Conservation in the Anthropocene: How Should We Value the World We have Made?
The goal of environmental conservation has traditionally been understood in terms of the preservation of the natural world from human influence. A group of environmentalists, known as “New Conservationists” or “Eco-modernists,” have recently challenged this orthodoxy. New Conservationists argue that fencing areas of nature off from human influence has become unworkable because human influence is nearly everywhere, from the intentional and unintentional spread of invasive species, to the influence of climate change. They argue instead for a conception of the natural world that includes worked landscapes, even urban environments. Against this view, mainstream conservationists argue that these revisionists are abandoning the basic ethic of conservationism, which is to see in nature’s spontaneous course spiritual, ethical, and aesthetic values, and that such an approach may threaten the protection of the last remaining natural landscapes. This workshop will discuss this contentious debate among conservationists by analyzing the concepts and values that inform it.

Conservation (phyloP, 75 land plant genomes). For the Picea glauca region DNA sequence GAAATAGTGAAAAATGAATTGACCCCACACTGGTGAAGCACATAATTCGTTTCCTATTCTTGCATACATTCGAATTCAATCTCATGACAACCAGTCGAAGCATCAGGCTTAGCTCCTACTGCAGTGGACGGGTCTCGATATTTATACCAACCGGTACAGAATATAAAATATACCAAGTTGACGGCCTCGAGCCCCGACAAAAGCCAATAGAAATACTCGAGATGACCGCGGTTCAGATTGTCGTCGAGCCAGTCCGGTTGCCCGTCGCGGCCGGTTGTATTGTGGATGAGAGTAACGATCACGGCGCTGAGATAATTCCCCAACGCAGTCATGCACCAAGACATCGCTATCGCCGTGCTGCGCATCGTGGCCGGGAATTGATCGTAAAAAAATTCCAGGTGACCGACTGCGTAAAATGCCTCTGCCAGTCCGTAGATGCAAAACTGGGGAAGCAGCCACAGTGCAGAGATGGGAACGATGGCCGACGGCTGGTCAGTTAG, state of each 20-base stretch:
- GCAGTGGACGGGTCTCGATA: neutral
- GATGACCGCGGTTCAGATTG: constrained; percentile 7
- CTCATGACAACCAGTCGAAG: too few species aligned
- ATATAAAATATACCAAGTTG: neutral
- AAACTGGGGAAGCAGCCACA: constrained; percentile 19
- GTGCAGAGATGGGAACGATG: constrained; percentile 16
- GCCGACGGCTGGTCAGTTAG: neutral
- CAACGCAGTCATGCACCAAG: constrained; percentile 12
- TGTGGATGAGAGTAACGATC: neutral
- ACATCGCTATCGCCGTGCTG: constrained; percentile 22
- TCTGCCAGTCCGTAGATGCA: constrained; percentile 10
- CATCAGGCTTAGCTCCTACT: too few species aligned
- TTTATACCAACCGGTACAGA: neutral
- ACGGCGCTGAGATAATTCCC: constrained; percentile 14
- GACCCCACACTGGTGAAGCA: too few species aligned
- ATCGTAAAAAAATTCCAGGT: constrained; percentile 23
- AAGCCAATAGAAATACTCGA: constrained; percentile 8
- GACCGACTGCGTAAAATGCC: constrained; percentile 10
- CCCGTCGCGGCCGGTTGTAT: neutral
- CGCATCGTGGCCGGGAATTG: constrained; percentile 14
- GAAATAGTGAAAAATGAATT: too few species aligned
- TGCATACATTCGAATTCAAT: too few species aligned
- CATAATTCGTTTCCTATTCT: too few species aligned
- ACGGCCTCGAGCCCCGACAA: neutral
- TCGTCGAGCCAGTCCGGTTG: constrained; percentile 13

Ben Hale, University of Colorado at Boulder “Wildness without Naturalness:
Expanding Environmental Focus in the Anthropocene”
Marion Hourdequin, Colorado College “Wilderness, Climate Change, and the Anthropocene”
Kenneth Shockley, University at Buffalo “Nature and Flourishing in the Anthropocene: A Healthy Dependence in an Unhealthy World”
Allen Thompson, Oregon State University “Novel Ecosystems, Conservation, and Adaptive Ecosystem Management”
Mark Sagoff, George Mason University “The Theology of the Anthropocene”